Paper or...electronic? Which is best for student reading?

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Like a lot of folks who work at Penn State, I've spent much of this past week reading various articles and books. I always jot notes when I read, either on a separate piece of paper, or on a series of sticky notes. If I'm reading an article, I like to print it out and jot in the margins.

I was having lunch with the Liberal Arts teaching group at University Park campus, and the conversation turned briefly to how students don't seem to read much these days, but when they do, they seem to prefer paper copies of things to electronic versions. (In fact, many of us in the group had printed out paper copies of an article the group was discussing that day). I said I wondered if students prefer a format they can physically annotate.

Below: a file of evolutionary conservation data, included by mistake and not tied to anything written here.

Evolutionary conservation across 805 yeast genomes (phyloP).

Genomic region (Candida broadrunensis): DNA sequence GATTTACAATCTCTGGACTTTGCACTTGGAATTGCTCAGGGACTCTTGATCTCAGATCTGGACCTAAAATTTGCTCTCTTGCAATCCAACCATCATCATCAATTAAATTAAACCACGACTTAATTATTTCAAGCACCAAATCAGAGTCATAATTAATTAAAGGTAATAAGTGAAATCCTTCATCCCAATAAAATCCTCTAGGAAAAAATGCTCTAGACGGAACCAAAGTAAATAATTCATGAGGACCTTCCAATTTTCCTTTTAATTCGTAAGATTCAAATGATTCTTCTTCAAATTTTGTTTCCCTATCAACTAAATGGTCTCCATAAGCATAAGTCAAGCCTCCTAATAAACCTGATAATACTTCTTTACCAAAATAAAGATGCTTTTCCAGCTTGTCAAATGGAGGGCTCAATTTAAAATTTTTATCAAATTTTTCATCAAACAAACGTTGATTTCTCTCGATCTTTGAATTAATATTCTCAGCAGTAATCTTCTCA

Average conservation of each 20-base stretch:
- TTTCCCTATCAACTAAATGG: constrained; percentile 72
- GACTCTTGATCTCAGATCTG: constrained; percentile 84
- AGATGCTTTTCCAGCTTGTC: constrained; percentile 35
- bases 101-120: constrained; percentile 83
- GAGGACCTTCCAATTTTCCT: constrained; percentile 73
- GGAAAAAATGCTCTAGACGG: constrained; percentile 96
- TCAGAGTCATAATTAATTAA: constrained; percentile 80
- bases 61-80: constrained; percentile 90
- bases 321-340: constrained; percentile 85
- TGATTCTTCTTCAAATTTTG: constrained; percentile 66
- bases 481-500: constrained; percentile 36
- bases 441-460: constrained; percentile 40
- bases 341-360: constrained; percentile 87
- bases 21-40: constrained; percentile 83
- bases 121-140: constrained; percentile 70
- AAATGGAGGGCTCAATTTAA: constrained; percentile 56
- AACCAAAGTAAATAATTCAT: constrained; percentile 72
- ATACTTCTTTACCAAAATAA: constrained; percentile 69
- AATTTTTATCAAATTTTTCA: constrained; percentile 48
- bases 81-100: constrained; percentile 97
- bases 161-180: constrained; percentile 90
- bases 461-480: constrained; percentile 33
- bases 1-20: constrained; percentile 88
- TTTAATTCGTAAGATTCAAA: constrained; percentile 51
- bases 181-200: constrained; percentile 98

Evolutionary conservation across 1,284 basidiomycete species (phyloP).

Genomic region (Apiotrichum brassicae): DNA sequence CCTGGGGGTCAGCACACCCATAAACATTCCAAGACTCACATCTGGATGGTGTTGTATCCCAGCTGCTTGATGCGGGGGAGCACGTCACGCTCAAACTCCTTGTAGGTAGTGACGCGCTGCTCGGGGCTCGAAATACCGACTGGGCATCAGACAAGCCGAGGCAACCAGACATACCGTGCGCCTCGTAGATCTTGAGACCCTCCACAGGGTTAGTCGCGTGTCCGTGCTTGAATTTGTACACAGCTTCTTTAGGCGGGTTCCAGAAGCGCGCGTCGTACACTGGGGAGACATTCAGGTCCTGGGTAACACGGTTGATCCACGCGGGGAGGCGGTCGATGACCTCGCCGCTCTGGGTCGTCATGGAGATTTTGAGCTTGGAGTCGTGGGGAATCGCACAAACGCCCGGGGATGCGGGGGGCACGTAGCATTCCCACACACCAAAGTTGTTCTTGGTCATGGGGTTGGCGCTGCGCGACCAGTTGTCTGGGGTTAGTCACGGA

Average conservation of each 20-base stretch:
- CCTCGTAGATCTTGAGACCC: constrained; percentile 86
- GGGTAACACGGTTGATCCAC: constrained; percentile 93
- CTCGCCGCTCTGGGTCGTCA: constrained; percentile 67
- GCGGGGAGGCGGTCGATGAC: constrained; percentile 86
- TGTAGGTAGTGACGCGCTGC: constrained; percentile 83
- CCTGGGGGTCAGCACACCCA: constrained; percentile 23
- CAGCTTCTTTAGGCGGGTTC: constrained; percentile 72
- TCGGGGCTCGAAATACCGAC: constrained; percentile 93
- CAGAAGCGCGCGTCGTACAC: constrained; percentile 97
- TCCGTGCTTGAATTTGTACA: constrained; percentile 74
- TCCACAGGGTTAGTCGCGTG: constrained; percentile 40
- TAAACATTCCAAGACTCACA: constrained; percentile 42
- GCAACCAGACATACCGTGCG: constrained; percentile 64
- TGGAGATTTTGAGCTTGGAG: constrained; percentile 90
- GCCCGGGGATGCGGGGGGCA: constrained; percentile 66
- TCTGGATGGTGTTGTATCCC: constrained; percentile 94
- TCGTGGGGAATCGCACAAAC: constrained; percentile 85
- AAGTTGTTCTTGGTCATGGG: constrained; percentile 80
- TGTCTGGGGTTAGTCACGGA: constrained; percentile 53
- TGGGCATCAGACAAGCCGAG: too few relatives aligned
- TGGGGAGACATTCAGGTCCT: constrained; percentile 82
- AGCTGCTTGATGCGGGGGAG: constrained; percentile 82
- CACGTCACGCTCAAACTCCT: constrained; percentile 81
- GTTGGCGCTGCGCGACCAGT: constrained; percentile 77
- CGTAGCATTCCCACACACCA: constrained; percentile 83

We talked about NB, a software package developed at MIT that students can use to annotate electronic text. None of us have used it, but we are wondering if anyone at Penn State has.

I took a brief turn in the "sandbox" (NB's demo) and noticed the software has ways to annotate text and share with a group, or jot notes to oneself. Check it out:

http://nb.mit.edu/welcome

 

Reading text and marking it up with notes and questions seems to be an important part of how we learn, but it's not something students are able to do naturally or easily. See this article from this morning's Chronicle of Higher Education:

http://chronicle.com/article/Mark-It-Up/135166/

 

How much more would our students read if we modeled how to interact with a text through annotation? And what if we had an effective way of doing so electronically?

 

 

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